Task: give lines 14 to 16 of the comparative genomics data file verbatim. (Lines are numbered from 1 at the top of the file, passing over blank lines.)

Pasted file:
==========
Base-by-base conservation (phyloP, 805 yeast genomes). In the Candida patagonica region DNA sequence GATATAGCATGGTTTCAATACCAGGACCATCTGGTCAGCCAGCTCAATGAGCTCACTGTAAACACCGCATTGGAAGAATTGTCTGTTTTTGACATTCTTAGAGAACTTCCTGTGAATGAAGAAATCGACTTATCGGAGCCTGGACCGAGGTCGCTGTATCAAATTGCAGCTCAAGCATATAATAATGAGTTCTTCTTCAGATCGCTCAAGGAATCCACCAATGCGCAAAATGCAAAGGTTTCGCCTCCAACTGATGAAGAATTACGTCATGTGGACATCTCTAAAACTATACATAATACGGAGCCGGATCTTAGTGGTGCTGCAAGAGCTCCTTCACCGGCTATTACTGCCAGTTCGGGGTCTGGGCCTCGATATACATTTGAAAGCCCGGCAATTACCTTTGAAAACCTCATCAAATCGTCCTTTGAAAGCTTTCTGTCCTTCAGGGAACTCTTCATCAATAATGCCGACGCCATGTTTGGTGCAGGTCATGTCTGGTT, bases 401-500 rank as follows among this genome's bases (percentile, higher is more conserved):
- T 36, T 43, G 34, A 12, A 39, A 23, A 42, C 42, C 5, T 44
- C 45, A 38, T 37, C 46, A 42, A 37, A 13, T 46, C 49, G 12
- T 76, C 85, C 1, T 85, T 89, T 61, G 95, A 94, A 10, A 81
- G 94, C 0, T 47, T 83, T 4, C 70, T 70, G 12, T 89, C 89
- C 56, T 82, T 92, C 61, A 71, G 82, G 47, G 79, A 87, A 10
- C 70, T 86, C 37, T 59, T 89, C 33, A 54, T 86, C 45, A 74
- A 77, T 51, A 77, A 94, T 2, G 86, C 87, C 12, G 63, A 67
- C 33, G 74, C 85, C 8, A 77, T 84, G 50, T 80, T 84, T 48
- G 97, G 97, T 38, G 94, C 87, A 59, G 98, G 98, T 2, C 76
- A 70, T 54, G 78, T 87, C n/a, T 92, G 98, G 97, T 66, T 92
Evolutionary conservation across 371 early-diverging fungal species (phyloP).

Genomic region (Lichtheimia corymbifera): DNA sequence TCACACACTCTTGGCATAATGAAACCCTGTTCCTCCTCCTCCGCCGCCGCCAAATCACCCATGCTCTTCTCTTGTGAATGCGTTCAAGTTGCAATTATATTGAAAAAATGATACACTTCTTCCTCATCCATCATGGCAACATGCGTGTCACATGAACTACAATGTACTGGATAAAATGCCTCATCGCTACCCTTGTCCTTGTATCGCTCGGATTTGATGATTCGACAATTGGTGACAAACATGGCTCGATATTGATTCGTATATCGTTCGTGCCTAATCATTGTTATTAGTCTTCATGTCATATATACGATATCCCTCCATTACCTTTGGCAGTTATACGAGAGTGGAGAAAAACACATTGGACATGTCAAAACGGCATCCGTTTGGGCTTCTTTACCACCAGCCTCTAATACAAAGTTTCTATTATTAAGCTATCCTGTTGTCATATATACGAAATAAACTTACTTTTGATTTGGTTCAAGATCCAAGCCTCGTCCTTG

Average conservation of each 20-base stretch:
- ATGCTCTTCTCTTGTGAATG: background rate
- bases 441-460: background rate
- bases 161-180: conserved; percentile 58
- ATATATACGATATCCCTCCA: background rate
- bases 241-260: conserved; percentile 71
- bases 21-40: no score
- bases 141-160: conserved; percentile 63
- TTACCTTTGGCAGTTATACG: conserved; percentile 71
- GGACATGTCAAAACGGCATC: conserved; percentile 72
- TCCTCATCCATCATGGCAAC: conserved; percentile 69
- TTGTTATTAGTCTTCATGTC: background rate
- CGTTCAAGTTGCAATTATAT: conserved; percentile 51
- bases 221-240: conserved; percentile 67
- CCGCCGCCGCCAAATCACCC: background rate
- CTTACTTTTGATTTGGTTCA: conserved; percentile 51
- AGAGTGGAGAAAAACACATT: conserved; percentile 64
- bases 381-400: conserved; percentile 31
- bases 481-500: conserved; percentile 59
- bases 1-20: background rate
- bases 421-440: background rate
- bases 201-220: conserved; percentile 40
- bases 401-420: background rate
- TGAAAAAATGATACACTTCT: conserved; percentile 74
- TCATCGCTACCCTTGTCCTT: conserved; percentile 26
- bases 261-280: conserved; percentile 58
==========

Average conservation of each 20-base stretch:
- ATGCTCTTCTCTTGTGAATG: background rate
- bases 441-460: background rate